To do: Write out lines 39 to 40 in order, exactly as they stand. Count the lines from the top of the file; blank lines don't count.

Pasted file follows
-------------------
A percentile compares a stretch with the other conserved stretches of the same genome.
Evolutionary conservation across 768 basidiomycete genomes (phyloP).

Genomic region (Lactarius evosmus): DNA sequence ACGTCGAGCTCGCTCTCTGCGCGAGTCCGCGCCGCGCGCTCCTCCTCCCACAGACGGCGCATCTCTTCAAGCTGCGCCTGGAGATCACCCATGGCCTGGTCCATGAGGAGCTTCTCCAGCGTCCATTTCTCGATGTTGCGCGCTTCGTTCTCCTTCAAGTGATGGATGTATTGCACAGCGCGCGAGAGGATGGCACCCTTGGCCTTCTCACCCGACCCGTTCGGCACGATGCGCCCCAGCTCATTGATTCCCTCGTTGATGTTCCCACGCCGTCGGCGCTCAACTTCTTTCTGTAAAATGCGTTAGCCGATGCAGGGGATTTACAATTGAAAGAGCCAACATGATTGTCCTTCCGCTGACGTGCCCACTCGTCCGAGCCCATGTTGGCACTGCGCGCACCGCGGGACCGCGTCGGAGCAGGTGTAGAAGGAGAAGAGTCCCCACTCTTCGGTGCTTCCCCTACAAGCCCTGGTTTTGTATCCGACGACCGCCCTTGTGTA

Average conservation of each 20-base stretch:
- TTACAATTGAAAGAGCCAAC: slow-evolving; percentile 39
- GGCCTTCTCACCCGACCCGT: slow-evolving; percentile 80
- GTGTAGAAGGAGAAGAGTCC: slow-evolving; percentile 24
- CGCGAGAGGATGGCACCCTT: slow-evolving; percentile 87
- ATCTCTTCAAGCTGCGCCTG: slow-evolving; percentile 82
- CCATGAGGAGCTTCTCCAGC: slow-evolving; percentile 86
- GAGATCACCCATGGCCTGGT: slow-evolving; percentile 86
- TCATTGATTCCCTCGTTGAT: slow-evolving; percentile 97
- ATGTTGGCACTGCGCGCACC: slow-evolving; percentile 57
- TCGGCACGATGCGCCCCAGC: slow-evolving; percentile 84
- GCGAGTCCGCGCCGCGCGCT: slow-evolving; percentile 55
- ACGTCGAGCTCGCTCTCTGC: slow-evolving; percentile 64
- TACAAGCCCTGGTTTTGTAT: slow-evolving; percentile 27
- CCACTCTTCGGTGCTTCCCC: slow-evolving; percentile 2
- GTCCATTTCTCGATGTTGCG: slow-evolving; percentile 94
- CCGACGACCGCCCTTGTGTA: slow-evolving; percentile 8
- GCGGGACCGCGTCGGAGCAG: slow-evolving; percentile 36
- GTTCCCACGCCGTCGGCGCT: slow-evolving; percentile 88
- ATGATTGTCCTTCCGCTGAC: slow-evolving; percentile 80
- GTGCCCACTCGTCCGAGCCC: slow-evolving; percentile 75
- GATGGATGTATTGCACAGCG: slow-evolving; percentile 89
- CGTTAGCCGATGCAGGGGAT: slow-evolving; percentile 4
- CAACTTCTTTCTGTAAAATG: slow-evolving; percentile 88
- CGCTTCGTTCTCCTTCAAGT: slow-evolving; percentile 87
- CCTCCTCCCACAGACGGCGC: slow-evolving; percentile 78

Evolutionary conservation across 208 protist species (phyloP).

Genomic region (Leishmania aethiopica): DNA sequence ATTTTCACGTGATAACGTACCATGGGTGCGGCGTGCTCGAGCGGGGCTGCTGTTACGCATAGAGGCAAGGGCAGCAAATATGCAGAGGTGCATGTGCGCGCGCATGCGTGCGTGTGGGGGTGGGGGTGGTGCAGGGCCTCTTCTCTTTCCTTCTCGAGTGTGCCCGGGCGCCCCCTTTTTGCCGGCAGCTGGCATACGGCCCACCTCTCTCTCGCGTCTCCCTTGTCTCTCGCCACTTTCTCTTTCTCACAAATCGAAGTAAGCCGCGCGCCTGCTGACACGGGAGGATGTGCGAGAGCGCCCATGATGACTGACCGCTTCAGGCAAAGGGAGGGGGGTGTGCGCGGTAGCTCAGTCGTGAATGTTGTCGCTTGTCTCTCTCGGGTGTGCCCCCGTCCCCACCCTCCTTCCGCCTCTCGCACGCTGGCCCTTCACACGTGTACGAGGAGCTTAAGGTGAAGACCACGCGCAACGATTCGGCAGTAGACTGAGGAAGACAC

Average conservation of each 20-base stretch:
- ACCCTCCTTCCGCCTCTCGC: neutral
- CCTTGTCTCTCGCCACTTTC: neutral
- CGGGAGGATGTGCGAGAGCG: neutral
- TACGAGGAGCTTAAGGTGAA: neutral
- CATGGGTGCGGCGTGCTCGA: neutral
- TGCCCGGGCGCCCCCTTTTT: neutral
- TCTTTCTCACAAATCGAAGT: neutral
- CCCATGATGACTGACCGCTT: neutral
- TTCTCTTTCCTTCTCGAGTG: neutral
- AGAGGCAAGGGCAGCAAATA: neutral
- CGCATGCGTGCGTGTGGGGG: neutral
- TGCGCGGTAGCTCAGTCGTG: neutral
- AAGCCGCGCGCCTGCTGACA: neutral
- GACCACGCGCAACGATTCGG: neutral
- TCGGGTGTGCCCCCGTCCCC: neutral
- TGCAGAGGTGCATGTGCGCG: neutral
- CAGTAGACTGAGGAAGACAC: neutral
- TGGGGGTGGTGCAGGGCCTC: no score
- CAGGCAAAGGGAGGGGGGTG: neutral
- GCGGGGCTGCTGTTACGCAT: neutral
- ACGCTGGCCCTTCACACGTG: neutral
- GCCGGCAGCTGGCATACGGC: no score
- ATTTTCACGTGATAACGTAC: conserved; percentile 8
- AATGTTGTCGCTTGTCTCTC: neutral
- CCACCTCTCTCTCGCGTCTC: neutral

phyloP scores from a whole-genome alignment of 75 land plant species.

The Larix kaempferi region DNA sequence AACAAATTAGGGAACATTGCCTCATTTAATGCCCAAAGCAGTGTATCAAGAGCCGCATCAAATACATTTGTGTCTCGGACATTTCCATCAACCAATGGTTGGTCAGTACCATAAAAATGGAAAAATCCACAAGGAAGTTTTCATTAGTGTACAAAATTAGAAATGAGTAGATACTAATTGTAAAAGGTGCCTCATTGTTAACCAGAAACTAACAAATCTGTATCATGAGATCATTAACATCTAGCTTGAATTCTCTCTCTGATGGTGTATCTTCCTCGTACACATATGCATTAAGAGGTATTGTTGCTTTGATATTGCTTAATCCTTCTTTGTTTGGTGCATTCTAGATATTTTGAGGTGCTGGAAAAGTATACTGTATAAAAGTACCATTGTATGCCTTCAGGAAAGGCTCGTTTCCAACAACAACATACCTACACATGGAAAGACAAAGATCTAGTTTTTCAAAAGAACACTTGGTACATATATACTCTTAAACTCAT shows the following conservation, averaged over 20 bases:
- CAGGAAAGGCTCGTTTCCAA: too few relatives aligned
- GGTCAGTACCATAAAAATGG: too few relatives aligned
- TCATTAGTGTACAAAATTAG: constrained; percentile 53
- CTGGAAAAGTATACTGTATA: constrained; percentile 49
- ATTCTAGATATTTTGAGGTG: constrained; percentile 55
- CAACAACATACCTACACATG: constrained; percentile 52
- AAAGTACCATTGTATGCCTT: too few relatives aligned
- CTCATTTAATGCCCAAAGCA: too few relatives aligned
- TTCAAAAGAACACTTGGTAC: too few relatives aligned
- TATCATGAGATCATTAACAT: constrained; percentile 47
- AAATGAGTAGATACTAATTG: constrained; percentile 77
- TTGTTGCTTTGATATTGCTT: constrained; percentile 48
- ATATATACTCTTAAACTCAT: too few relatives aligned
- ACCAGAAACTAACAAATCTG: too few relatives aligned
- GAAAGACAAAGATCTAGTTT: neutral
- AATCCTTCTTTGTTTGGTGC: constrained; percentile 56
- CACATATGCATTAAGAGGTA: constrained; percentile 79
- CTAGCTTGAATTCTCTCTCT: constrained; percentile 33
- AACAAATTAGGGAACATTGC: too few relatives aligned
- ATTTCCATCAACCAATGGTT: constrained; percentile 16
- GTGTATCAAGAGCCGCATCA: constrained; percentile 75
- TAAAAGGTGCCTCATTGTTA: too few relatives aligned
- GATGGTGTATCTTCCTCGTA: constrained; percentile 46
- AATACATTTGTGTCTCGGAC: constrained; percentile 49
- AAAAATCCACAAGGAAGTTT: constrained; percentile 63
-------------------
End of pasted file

- TCTTTCTCACAAATCGAAGT: neutral
- CCCATGATGACTGACCGCTT: neutral